She said of 24 students who needed an Individualized Education Plan to address special needs, nine no longer needed those plans by the end of the year.
“It might be a stretch, but to extrapolate that out to a 30 percent savings, or even 10 or 20 percent savings on special education, that alone is going to be a savings to the taxpayer,” she said.
That up-front spending could still be a problem for legislators. Sen. Dan Salomon, a Ronan Republican, noted that Montana has no constitutional obligation to pay for preschool. He recalled constituents opposing the addition of state funding for kindergarten.
“'Now I’m having to pay for somebody else’s kids?' And they’ve got a point,” he said. “These parents of these pre-K, they need to step up and do what they need to do.”
What preschool in Montana will look like when the 2019 session rolls around is uncertain. A $40 million federal grant that has created hundreds of full-time preschool slots across the state runs out after next school year.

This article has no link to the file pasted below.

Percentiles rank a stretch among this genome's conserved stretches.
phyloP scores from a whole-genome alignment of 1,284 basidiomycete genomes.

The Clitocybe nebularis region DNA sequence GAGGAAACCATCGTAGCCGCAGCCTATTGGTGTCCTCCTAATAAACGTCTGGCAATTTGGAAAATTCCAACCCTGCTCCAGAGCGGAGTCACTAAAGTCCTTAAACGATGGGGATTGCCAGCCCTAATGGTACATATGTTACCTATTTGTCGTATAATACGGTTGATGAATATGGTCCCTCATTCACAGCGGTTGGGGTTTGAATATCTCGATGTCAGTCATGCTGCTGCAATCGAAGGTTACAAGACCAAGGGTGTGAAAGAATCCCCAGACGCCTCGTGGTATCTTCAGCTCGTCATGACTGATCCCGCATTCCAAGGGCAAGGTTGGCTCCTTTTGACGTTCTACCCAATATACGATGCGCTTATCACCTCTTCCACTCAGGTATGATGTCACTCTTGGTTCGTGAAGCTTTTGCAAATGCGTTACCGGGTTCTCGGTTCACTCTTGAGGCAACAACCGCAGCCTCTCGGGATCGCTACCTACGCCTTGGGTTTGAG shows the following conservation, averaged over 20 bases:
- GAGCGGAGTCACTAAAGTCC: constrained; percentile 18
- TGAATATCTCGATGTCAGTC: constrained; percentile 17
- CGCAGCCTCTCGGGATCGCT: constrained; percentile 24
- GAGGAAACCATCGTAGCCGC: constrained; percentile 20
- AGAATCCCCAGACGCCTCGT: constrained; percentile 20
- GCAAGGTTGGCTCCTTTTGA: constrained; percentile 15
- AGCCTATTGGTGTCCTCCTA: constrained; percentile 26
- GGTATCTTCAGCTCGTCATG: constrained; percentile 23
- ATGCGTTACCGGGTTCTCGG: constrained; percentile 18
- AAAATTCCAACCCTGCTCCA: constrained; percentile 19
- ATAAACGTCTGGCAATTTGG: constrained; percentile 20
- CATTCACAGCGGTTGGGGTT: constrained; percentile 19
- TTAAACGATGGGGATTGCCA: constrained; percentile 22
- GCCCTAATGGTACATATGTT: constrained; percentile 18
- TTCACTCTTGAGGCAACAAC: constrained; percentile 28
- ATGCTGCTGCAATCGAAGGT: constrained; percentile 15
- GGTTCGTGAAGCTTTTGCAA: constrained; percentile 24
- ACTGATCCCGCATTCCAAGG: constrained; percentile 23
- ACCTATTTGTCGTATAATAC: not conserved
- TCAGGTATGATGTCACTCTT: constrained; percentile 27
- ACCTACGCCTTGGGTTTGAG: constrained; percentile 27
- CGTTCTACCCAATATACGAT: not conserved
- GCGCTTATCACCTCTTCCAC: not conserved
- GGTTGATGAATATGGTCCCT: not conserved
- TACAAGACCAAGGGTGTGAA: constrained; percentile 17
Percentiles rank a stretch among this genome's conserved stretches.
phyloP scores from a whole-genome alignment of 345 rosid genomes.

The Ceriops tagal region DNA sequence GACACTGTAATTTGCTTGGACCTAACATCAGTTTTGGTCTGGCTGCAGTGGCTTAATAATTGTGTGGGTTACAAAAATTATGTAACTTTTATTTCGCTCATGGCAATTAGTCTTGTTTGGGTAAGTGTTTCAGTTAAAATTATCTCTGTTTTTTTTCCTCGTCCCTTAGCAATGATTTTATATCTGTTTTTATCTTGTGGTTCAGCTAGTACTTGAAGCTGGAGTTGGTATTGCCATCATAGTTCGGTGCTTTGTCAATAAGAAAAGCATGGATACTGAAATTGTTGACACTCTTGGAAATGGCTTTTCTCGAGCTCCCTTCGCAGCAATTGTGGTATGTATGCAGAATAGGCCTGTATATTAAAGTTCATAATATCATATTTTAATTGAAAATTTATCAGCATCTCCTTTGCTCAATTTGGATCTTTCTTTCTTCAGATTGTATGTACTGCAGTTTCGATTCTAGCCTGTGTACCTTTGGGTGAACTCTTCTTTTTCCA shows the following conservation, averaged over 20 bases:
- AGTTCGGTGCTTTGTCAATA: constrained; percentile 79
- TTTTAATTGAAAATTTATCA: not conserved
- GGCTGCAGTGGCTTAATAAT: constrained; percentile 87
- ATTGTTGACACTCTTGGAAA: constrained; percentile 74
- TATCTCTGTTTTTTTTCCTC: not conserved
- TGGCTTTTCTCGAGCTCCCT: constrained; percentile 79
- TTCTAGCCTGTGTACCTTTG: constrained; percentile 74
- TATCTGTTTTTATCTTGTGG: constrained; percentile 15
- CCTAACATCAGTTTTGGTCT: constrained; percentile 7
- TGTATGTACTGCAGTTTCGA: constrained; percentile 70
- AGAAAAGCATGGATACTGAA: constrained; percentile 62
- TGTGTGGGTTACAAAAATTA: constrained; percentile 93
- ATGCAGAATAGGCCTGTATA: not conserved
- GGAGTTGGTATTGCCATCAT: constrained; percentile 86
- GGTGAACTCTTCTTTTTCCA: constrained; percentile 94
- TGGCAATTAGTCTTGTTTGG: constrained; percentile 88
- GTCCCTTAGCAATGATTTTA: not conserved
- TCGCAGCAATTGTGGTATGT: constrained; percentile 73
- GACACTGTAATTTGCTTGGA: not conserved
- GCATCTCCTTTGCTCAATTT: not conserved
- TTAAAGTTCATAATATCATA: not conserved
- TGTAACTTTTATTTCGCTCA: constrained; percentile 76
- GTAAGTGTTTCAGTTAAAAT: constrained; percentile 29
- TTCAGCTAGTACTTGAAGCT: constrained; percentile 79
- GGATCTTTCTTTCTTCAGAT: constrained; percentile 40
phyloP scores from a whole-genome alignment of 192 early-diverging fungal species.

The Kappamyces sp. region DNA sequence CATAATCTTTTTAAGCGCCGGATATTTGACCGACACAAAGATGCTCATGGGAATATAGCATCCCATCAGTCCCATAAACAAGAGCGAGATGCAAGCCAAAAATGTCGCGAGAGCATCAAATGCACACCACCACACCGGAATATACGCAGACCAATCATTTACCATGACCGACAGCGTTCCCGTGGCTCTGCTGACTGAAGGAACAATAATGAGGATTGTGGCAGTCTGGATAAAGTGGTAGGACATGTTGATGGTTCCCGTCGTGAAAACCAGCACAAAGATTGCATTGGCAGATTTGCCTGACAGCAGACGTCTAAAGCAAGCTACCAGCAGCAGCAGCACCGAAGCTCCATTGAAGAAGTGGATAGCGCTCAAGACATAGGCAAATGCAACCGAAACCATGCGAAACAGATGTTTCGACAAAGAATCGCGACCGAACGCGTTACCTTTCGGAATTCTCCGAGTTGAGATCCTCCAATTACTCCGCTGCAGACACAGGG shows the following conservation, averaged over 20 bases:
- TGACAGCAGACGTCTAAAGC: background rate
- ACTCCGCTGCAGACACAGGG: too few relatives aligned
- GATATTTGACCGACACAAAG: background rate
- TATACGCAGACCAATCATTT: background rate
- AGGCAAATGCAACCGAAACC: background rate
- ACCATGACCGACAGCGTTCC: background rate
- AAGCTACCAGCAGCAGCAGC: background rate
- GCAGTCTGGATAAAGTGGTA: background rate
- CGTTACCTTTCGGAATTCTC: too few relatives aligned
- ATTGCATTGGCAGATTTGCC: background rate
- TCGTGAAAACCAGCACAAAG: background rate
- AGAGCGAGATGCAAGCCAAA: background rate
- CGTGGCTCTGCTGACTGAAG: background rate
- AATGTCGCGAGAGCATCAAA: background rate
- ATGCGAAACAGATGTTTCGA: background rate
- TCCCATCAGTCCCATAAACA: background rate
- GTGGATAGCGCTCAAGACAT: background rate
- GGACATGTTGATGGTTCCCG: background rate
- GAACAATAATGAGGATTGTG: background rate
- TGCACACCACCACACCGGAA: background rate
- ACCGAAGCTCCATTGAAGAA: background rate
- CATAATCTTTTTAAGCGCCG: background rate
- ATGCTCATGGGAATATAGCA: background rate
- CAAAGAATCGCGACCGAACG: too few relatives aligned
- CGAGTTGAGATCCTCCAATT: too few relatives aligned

The grants were funded in a federal spending bill passed in March, but the shape they will take isn't clear.
“There’s a new preschool development grant coming down the pike. I can’t say we’re going to apply for it, because it has to align with what our state wants to do,” Smillie told the legislative committee in January.
State officials have emphasized the pilot program nature of the STARS grant. The state is training providers, offering funds for new curriculum materials, and requiring testing that measures students' progress toward kindergarten readiness.
In March, Bullock said he doesn't have a specific proposal for 2019, but he hopes to expand access to a STARS-like program.
“I think that the governor will be proposing a bill or a budget line item that follows on the heels of the STARS preschool pilot to continue this work so that not only the programs already started can continue, but we can expand to the rest of the state where they don’t have these opportunities yet,” Smillie said in January.